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Outrage Paperback – October 1, 2011
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"Rebound" by Kwame Alexander
Don't miss best-selling author Kwame Alexander's "Rebound," a new companion novel to his Newbery Award-winner, "The Crossover," illustrated with striking graphic novel panels. Learn more
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GIFT QUALITY! FIRST BRITISH EDITION. 2011 Harvill Secker(Random House) trade paperback, Arnaldur Indridason (Jar City: A Reykjavik Thriller). Haunted by personal demons, Detective Erlunder decides to take a short leave of absence, putting a female detective, Elínborg, in charge while he is gone. When a troubling case lands on Elínborg's desk, she's quickly thrust into a violent and volatile situation with extremely high stakes. Soon, her investigation uncovers a twisted tale of double lives that may be connected to the unsolved disappearance of a young girl.
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A young man is found with his throat slit and his mouth full of Rohypnol, the date rape drug,usually given to women. Upon further investigation, it is found that indeed a woman had been in the premises, and this murder investigation now takes a different turn. Elinborg turns out to be an excellent investigator. She knows her team well, leads them with expertise, and her intricate method of investigation turns up clues others may miss.
Elinborg has another life beside that of a detective. She has a happy life with her partner, and four children. We are led through her life, learn of a previous marriage, and her first meeting with Teddi, her partner. After her disastrous first marriage, they have decided not to go through the legalities of a marriage. Her children are growing, they love her, and respect her profession, but she is not home enough. Elinborg balances the difficult stress of her job with cooking. She has written a book on desserts, and she is in the process of writing another. At the moment, Elinborg is into Indian cooking, and her knowledge of this cooking brings a new clue within this murder.
Elinborg goes to the family home of the murdered man and finds only the mother, who, it seems, knows nothing about her son. The townspeople are very quiet, and only one young woman gives a sign that there is more to know. Elinborg finds herself in situations where it might be best to have a partner, but she shows no fear. Is this a good thing? Elinborg is relentless in her pursuit of the murderer, and her determination and skill bring her in good stead.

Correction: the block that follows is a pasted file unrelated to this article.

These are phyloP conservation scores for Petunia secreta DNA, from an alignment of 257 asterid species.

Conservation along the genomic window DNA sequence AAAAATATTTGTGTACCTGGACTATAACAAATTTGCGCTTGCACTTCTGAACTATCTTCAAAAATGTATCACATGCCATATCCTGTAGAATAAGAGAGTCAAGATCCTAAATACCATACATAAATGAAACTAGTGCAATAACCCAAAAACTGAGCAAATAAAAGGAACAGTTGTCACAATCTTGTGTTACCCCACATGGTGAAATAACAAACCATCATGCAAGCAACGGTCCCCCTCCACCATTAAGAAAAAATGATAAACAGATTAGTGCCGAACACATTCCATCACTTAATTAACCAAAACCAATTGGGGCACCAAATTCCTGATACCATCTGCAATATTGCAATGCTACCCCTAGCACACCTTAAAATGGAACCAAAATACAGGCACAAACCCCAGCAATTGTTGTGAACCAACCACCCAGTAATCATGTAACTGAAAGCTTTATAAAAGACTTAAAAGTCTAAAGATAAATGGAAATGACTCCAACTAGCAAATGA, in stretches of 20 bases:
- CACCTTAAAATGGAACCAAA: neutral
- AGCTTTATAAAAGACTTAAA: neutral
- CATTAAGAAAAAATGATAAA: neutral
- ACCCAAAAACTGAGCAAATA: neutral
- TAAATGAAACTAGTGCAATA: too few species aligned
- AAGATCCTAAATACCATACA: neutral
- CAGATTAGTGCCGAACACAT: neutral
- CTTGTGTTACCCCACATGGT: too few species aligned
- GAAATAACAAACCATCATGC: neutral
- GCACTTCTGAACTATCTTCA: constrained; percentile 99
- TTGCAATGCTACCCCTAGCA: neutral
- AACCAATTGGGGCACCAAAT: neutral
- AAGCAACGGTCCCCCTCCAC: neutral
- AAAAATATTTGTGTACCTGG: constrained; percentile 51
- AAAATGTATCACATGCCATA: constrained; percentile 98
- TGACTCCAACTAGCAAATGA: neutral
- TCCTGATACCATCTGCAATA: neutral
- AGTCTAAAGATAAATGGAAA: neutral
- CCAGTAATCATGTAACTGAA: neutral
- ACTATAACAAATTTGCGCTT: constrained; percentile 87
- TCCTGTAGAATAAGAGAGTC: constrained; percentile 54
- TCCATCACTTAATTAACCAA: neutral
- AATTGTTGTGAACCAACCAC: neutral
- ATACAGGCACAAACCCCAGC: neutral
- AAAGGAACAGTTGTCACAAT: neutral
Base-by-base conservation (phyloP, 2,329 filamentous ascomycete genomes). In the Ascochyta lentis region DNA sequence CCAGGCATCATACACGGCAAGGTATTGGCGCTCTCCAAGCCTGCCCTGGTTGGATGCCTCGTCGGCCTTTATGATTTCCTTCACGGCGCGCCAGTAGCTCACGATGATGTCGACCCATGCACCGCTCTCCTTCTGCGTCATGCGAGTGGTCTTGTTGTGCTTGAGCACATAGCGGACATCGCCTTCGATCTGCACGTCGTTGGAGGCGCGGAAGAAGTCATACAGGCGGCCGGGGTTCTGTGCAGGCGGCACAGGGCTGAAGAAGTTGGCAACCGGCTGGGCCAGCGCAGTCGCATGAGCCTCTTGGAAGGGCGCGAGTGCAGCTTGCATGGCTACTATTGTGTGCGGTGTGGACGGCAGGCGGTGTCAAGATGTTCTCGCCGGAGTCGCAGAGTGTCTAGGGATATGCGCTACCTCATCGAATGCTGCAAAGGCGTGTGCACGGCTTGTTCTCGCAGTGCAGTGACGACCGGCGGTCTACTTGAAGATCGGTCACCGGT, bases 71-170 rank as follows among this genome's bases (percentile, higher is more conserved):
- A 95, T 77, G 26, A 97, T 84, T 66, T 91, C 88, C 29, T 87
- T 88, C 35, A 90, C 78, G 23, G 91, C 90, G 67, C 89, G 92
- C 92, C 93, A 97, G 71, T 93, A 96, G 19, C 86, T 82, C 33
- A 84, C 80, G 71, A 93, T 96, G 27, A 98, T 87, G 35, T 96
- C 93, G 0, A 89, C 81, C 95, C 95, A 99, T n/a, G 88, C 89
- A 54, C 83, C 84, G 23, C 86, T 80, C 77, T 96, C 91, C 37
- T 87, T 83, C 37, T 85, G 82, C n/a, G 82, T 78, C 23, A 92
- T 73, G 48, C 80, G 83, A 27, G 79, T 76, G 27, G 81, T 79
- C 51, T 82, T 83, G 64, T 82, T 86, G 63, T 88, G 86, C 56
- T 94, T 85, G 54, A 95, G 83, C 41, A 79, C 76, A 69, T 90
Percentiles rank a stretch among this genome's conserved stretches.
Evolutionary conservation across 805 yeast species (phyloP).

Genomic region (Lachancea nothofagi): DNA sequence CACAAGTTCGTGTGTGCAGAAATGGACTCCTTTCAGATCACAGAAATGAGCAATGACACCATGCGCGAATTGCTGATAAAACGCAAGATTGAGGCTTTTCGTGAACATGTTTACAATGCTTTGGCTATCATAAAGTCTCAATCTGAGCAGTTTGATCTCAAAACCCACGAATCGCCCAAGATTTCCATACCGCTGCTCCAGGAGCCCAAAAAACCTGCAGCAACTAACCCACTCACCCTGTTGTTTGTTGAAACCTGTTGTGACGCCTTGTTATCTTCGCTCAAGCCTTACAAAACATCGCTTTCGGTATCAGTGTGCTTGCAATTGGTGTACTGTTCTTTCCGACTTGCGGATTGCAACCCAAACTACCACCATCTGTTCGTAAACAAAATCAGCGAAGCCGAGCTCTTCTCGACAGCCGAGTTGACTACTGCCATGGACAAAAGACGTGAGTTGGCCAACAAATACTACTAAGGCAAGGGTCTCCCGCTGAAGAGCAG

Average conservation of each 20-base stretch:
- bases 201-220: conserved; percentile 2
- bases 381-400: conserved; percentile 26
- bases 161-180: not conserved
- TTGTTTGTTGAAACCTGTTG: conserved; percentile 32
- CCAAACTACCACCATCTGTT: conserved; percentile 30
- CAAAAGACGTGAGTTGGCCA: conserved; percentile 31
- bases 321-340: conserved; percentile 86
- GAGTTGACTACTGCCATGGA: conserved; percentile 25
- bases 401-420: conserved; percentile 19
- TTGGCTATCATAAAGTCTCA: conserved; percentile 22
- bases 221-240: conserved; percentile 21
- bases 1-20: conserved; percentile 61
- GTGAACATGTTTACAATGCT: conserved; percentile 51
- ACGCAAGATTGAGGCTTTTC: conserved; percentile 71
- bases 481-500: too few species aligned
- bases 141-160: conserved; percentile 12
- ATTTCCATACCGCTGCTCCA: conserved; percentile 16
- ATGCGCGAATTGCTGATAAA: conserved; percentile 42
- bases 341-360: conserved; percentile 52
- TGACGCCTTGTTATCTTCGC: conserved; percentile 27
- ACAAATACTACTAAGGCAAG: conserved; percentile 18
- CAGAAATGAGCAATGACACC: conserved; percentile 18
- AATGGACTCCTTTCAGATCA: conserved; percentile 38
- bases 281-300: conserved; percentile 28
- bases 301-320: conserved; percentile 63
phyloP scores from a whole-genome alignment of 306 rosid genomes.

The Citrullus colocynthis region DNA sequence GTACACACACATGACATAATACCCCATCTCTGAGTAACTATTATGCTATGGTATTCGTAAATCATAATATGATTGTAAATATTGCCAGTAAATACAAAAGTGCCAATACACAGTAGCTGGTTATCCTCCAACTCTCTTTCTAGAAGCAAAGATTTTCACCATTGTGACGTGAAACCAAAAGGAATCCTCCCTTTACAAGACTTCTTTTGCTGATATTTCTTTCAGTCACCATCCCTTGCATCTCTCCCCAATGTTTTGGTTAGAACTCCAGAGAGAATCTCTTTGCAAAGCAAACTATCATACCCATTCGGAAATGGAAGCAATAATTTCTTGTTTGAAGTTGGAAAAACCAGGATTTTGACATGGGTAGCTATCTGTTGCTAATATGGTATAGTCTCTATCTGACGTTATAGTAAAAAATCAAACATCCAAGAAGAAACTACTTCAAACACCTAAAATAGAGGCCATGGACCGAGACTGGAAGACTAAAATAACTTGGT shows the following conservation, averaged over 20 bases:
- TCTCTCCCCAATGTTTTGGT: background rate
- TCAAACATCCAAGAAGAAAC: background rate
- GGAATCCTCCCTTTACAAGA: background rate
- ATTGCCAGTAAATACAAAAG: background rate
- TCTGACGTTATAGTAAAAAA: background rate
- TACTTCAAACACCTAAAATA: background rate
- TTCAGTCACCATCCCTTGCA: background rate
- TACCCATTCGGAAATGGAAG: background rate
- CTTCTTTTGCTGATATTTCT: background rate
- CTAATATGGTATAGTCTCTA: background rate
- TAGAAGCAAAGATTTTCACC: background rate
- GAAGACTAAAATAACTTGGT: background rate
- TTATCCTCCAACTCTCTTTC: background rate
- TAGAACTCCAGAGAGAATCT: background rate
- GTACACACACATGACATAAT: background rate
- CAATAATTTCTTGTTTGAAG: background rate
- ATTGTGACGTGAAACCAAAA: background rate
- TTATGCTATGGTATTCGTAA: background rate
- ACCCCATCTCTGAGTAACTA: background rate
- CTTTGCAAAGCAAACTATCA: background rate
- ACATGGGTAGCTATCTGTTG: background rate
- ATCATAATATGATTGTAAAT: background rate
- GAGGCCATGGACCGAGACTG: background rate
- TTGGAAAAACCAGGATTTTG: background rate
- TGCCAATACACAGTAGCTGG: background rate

I like Elinborg, she has tried to balance her life, so that her children and partner play a big part. But, she also realizes her children are growing older and time is slipping away. She worries about them, and she wonders why she is still in this police work. There is a great deal of introspection on her part. The contrast between Erlendur's and Elinborg are quite apparent, one a loner, grumpy, with no life outsideof his work, the other a happy home life, with outside interests, and showing signs of growth and maturity.
Is this the end of Erlendur, and the beginning of a new series with Elinborg? It is difficult to tell, we only know Erlendur has not been seen in awhile. Whichever way the wind blows, I will follow.
Recommended. prisrob 09-01-13
That leaves his colleague Elinborg to deal a murder that's quite nasty for Iceland, where such cases are infrequent. A young man has been found viciously murdered in his flat in highly suggestive circumstances.
Although this is an excellent police procedural with forensics turning up juicy surprises and tense interviews abounding, Elinborg conducts her investigation along eccentric lines.
She follows clues that any other cop (maybe even Erlendur) would dismiss. She sees significance in faint odors, listens carefully to nonsense and will readily go on a wild goose chase to check out an odd remark. The red herrings are as big as whales. We hardly know where to direct our suspicions, but somehow we trust Elinborg to hit upon the truth eventually.
Elinborg is a complete person, not a cop without a life. She has actually written a successful cookbook! The cloud of Icelandic gloom that hangs over her boss seems to have missed her, but she does have her worries. She feels guilty that her family survives on take-out when she's working all hours. She has two rebellious teenage sons, a young prodigy of a daughter and a sweet, unflappable husband.
The family dynamics alone would make a good novel. Add to that a murky, multi-layered mystery, and the plot just gets more and more absorbing.
I've loved all the Erlendur mysteries, and I hope there are more coming, but I'd also welcome another Elinborg case. I'd recommend this book without reservations to discerning mystery readers.